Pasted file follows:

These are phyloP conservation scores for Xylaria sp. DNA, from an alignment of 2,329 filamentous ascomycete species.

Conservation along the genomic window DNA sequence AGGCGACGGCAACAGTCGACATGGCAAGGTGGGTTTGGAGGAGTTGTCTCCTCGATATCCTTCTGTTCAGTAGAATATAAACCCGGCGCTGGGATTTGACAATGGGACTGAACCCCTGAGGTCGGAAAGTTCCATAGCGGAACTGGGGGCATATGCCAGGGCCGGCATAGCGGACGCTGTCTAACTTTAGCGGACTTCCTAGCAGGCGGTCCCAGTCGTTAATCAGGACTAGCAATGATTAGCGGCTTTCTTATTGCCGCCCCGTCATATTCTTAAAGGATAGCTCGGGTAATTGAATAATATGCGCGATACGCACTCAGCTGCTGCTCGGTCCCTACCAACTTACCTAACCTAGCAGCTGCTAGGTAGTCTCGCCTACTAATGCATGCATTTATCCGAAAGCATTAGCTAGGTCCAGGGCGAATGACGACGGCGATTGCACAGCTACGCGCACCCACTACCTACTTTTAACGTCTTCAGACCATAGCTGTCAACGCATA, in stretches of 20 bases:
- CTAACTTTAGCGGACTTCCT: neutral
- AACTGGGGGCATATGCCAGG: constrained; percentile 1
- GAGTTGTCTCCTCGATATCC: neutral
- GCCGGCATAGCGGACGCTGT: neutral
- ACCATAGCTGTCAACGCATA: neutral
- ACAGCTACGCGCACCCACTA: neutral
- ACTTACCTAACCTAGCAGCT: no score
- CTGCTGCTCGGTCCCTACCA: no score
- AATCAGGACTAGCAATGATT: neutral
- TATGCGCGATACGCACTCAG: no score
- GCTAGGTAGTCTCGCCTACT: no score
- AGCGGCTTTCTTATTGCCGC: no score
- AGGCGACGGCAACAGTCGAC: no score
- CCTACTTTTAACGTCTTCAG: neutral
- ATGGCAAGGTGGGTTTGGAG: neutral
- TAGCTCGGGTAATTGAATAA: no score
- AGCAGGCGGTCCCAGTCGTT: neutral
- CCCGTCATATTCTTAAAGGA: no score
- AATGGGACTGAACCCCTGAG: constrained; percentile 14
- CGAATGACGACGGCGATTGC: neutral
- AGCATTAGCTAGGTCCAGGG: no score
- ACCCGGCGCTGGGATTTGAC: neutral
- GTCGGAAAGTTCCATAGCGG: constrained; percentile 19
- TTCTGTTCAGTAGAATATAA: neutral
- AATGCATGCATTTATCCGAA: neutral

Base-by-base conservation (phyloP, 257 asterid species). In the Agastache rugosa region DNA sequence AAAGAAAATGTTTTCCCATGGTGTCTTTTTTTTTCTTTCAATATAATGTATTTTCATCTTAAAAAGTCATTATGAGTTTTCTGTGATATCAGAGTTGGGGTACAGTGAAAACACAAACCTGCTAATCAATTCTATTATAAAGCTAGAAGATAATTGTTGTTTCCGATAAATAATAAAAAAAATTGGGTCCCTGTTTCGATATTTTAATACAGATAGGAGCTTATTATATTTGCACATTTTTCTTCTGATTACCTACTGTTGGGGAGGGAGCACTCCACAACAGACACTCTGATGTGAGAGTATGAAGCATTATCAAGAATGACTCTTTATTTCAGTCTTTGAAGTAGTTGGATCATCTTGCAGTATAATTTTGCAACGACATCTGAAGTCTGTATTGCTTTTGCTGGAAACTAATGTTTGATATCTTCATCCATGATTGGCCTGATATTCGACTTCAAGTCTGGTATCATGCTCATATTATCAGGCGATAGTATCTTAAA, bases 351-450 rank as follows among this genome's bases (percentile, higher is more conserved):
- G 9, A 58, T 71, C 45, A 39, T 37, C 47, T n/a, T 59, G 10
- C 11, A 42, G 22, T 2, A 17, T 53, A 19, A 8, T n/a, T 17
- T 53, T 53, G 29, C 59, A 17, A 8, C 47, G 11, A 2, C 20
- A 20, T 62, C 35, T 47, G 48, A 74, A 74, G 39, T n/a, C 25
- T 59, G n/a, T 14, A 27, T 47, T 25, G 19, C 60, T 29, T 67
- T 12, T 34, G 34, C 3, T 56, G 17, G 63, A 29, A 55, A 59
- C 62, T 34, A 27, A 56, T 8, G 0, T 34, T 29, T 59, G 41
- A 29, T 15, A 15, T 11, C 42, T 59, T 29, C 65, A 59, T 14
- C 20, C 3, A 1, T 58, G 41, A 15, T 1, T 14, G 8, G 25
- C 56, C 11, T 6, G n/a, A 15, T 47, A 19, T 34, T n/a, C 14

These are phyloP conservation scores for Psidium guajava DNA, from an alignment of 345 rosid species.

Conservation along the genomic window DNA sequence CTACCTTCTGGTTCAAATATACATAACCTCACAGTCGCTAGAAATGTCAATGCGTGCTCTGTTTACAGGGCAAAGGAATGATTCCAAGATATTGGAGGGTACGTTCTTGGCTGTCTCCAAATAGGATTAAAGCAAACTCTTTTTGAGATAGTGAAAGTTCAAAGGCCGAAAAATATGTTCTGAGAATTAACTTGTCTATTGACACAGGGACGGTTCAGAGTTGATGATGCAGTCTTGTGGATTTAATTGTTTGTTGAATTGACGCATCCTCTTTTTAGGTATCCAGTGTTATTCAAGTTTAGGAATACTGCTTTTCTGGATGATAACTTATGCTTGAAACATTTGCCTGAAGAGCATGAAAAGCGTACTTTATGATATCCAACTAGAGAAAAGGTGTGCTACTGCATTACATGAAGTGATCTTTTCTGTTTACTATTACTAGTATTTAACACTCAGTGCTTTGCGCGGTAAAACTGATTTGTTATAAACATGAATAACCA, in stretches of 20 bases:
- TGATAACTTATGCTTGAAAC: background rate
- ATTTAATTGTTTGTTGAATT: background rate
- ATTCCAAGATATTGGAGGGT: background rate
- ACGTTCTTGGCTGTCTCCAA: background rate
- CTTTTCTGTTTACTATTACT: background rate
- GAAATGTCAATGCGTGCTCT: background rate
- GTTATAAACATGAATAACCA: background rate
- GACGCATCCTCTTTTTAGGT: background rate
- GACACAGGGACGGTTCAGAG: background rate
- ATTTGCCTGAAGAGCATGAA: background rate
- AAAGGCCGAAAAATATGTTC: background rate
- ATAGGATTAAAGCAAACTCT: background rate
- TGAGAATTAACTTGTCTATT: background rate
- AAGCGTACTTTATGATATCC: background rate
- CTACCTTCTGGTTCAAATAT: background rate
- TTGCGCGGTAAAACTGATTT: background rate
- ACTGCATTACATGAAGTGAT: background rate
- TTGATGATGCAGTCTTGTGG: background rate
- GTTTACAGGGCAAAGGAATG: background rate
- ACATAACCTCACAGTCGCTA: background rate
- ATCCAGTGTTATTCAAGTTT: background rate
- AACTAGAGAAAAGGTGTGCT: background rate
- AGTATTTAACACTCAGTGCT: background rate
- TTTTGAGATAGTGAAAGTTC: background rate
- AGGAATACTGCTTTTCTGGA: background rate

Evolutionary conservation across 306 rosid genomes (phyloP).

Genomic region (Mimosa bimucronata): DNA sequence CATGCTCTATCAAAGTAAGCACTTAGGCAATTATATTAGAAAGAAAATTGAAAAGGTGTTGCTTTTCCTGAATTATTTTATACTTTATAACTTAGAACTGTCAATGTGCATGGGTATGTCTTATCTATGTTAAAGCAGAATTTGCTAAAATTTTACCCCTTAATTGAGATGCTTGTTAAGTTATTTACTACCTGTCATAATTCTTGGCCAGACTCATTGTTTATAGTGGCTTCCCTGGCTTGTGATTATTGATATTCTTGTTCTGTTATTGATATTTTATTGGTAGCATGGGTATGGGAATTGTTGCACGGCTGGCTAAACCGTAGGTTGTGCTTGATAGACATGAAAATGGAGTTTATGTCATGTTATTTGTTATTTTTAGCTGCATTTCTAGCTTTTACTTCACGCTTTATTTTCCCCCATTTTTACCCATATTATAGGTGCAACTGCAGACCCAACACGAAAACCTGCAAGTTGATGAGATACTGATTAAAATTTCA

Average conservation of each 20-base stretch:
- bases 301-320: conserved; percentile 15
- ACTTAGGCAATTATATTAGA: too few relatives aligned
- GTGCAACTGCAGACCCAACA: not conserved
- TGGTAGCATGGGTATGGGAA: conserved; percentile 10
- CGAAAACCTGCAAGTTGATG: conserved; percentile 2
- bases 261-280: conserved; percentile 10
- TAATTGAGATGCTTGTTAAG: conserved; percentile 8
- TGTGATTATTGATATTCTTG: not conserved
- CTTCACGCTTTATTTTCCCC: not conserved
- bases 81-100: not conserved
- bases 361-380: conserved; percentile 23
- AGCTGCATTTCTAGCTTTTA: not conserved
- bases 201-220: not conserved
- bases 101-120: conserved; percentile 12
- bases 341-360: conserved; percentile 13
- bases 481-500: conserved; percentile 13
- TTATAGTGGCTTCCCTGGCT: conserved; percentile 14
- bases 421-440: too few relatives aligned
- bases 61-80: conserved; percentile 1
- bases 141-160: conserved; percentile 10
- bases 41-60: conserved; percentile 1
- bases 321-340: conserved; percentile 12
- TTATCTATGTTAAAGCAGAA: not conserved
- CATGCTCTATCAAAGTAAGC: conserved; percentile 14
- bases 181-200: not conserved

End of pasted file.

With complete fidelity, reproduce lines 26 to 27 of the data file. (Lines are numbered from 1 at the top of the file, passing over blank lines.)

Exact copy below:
- TTCTGTTCAGTAGAATATAA: neutral
- AATGCATGCATTTATCCGAA: neutral